• Volunteer preparation - the organisation makes sure volunteers are told how to stay safe and healthy, as well as informing them about any sensitivities the community they are working in might have. For example, you would want to know about about appropriate dress codes in conservative societies, or what to pack for a tropical climate. Volunteers might also want to be informed of behaviour or personal habits that are considered normal in local communities, but are unusual or even considered “rude” to Western sensibilities. Strange nasal sounds or smaller personal space “bubbles” can be surprising until you realise they’re perfectly acceptable in some places, and YOU are the strange one!
  • Last but not least - affordability. Some projects can be relatively pricey; if they involve specific fees, permits or training. Don’t feel guilty if affordability is at the top of your list - it’s your own hard-earned money you’ll be parting with - and if you’re a student or gap-year volunteer on a tight budget, you won’t want to part with it for nothing!

3. Time to put together your short list! Once you’ve narrowed down your preferred type of volunteering experience and your most important selection criteria, it won’t be too difficult to find some organisations that look like they’ll be able to deliver the goods! Keep a keen eye out for volunteer feedback on the sites of organisations, about the projects you’re interested in. You might be able to contact previous volunteers personally, or the organisation might be able to forward your queries to them on your behalf. A shady or unethical organisation might try to avoid this - red flag time! Ask previous volunteers with positive feedback if they have the details of someone who perhaps didn’t have as great an experience, and contact them to get a better overall view of the pros and cons of the project. The more info you can collect, the higher the chance of making good choices for yourself.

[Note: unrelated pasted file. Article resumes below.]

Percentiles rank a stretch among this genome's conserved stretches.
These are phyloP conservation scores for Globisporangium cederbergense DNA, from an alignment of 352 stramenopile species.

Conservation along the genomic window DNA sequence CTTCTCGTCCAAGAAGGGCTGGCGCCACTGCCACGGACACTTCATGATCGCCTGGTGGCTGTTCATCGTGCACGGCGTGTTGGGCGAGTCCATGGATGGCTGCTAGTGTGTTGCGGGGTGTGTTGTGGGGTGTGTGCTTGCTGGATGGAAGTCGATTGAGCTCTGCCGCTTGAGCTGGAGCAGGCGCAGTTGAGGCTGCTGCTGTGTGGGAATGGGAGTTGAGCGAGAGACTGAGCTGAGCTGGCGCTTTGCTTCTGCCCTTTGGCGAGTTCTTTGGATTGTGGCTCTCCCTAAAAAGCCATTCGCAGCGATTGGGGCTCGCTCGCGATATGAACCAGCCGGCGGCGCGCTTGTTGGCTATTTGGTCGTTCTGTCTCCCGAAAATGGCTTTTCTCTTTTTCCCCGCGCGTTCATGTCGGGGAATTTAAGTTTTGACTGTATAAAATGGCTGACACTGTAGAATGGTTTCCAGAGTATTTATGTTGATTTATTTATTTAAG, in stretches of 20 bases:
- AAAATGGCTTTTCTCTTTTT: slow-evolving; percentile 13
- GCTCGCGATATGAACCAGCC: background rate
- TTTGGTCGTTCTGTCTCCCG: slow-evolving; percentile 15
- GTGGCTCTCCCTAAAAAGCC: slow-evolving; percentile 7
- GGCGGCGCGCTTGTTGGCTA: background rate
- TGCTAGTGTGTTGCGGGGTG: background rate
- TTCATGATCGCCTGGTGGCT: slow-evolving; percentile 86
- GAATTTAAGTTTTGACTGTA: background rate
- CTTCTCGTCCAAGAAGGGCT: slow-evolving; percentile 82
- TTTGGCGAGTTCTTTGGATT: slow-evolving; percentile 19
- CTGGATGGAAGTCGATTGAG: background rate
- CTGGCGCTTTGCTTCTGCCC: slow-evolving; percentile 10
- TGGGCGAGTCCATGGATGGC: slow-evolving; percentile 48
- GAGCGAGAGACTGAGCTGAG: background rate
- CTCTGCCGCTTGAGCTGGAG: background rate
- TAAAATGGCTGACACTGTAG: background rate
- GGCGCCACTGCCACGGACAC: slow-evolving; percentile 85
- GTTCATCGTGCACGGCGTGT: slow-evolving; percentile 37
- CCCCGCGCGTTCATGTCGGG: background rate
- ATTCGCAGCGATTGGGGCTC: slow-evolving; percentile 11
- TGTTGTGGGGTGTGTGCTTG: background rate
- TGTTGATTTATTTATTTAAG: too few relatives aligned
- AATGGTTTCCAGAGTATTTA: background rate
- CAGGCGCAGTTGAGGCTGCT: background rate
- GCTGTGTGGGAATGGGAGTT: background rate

4. Keep Calm...and make your choice. Contact the organisation that seems to tick the most boxes and discuss your requirements and concerns, and get a good feel for the staff and their practices. Keep in mind that, especially in the developing world, unforeseen challenges and risks can arise which are no fault of the organisation. The best will rise to the challenges, meet them with aplomb, and take care of the interests of volunteers and local communities with openness and professionalism.

5. Perhaps most importantly of all: have a spirit of adventure! Little hurdles are all part of the experience. You could make lifelong friends and arrange future volunteering trips together, or perhaps one trip will be enough for you. Whatever you choose, your trip will be remembered for the rest of your life.